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  • Interesting Post

    Posted by David Foster on December 5th, 2013 (All posts by )

    Bruce Webster writes about the parallels (and differences) between the design of legislation and the design of software systems.

    (via a thread at Bookworm)

     

    3 Responses to “Interesting Post”

    1. Grurray Says:

      Great article.
      Lots there to think about, but one thing that comes to mind when reading this passage:

      “I think that the Obama Administration and the Democratic leadership in Congress badly miscalculated public support for rushing sweeping (and unexamined) health care reform into law given the profound economic problems facing the country (not to mention the massive Federal deficits).”

      I think they did understand the public was solidly against it and that it would not work well once implemented.
      That’s why they pushed the start date after the 2012 election in order to defer the hell to pay to the next poor saps who had to run.

      The Jan 2010 special election for the Kennedy seat was really a referendum on Obamacare and they lost. They knew they were running out of time so rammed it through lock, stock, and barrel.
      Political desperation and fear of losing a once in generations opportunity to fulfill Progressive Dream #1 had as much to do with the disaster as anything.

    2. MikeK Says:

      Ford, in the 1970s, put accountants in charge of making cars and got into trouble. Xerox misunderstood what Xerox PARC was doing and missed out on the computer revolution. There are many examples of industries which took the production out of the hands of engineers and people who knew what they were making and placed it in the hands of financial analysts. It has failed every time. That is what Obamacare is.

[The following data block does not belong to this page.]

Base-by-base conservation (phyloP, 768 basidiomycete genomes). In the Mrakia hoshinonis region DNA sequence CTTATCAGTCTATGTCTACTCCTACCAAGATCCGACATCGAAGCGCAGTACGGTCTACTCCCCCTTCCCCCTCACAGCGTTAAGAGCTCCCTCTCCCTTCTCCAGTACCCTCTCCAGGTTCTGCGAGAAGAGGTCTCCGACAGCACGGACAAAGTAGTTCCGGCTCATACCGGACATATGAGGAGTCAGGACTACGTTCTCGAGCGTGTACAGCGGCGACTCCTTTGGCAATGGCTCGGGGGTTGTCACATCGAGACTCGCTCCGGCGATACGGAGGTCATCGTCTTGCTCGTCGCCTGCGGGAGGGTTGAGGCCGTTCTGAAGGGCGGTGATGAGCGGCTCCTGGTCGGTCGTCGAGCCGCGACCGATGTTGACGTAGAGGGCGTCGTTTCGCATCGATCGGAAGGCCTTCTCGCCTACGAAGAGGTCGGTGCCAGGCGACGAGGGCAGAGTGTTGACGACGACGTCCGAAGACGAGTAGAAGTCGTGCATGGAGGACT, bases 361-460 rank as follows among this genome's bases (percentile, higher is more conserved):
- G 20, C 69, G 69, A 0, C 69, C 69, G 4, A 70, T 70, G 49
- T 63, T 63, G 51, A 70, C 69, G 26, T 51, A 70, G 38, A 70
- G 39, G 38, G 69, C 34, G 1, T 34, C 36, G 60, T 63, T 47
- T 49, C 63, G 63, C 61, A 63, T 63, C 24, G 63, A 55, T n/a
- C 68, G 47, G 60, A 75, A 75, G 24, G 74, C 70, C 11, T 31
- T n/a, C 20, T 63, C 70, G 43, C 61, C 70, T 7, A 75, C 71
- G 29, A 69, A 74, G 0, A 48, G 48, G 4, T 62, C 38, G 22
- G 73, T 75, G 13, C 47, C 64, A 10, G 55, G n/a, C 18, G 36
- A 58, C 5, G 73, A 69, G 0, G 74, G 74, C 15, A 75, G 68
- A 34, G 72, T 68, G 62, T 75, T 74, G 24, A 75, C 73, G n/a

It’s not just the Democrats. In 1995, I was finishing a masters in health care analysis at Dartmouth, probably the best source of information about the topic in the US. When the GOP took Congress, I went down to Washington and met with some folks, with the help of Senator Gregg’s office. I wanted to volunteer to work for nothing to try to help design an alternative to Hillarycare which had just crashed. I was told by multiple people, including the hospital association chief lobbyist, that any healthcare legislation from the new Congress would be written by tax lawyers. They weren’t interested in any doctors or other providers’ input.

    3. Jonathan Says:

      They weren’t interested in any doctors or other providers’ input.

      Or in input from economists.